One study, published in the Journal of Sports Health, looked at a sample of 102 patients and found a strong link between neck problems at the level of C6-7, the lower neck, and golfer’s elbow.
I frequently encounter patients with golfer’s or tennis elbow who responded to specific neck exercises, even though many don’t actually have neck pain when they present for treatment.

If you’re suffering from elbow pain, particularly if it’s failing to respond to local treatment, make sure your neck is appropriately examined and excluded as a possible cause.

Piriformis Syndrome

The following is a response I provided on a practitioner forum.

It’s important to differentiate between piriformis trigger point activity or knots and piriformis syndrome. The syndrome, as others have pointed out, involves compression of the sciatic nerve as it passes through or near the piriformis muscle and is associated with neurological symptoms.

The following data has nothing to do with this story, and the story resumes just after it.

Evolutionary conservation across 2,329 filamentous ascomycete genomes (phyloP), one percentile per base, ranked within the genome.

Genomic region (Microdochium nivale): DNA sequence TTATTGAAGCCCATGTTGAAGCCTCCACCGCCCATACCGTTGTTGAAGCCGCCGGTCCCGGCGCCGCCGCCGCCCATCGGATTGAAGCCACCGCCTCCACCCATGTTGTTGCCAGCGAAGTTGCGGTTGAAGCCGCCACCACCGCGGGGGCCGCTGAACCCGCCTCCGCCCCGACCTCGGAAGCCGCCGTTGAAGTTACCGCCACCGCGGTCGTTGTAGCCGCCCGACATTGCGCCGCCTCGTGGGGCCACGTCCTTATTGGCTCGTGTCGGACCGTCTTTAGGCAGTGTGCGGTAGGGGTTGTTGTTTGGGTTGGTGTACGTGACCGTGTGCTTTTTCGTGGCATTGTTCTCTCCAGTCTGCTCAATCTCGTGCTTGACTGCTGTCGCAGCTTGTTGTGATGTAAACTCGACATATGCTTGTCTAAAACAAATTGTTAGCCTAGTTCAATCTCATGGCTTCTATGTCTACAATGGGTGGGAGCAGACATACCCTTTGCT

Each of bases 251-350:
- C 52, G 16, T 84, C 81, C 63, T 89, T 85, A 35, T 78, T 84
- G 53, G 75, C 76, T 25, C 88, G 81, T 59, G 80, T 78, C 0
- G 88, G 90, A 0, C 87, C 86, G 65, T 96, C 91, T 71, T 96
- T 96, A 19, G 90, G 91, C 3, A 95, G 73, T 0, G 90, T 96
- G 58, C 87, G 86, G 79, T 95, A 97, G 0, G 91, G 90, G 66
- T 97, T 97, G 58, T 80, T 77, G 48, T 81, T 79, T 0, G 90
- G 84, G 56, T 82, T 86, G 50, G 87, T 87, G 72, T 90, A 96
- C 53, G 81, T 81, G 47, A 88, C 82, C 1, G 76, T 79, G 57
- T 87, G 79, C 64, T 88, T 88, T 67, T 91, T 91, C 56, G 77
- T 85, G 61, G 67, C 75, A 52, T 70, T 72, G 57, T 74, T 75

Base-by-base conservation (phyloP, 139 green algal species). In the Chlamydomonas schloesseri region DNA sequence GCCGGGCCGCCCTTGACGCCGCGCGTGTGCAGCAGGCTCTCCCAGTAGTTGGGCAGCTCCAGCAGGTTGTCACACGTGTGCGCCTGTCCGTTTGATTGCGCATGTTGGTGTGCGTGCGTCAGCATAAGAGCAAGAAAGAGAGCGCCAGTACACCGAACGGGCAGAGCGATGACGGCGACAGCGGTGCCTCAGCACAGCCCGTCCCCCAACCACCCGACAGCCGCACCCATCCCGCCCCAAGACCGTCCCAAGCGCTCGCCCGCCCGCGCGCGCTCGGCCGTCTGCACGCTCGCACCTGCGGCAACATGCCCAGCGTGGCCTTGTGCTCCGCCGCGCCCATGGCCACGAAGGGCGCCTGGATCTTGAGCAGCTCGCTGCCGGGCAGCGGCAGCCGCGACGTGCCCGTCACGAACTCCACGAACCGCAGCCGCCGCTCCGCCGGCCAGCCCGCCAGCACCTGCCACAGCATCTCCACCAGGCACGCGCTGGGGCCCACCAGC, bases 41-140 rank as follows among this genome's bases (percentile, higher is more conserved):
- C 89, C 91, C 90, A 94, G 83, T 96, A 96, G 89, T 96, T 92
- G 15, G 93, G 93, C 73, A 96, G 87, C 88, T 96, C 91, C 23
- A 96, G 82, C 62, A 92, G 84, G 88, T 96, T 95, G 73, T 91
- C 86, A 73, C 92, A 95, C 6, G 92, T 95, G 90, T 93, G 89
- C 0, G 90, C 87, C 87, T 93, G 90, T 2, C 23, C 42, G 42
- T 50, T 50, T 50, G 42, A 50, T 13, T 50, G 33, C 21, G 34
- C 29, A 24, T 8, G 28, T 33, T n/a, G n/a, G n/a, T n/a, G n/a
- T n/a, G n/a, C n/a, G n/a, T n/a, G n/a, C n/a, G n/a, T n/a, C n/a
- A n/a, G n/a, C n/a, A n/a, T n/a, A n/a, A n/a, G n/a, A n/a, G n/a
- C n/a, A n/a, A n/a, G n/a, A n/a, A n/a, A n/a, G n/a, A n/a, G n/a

Piriformis trigger points DO NOT cause neurological symptoms and give rise to referred pain over the sacroiliac joint region, hip or greater trochanter and possibly posterior thigh.

If you have neurological symptoms such as; numbness, tingling, shooting pain, burning, loss of sensation or weakness in the leg or foot then it could be piriformis syndrome, however, it is essential that your lumbar spine be eliminated as the cause! Not saying your GP is incorrect but piriformis syndrome is RARE.

Both piriformis trigger points and piriformis syndrome result from simple muscle spasm/trigger point activity and will both respond rapidly, 1 -3 treatments, to appropriate dry needling or acupuncture.

I’m very interested that you say “it gets bad towards the end of the day”.  Would love to know what your day involves! If it’s sitting, you most probably need some advice on ergonomics as well as appropriate treatment.

Regards,

Brett Rawlings
Cred. McKenzie Method Practitioner
Doctor of Acupuncture
Clinical Myotherapist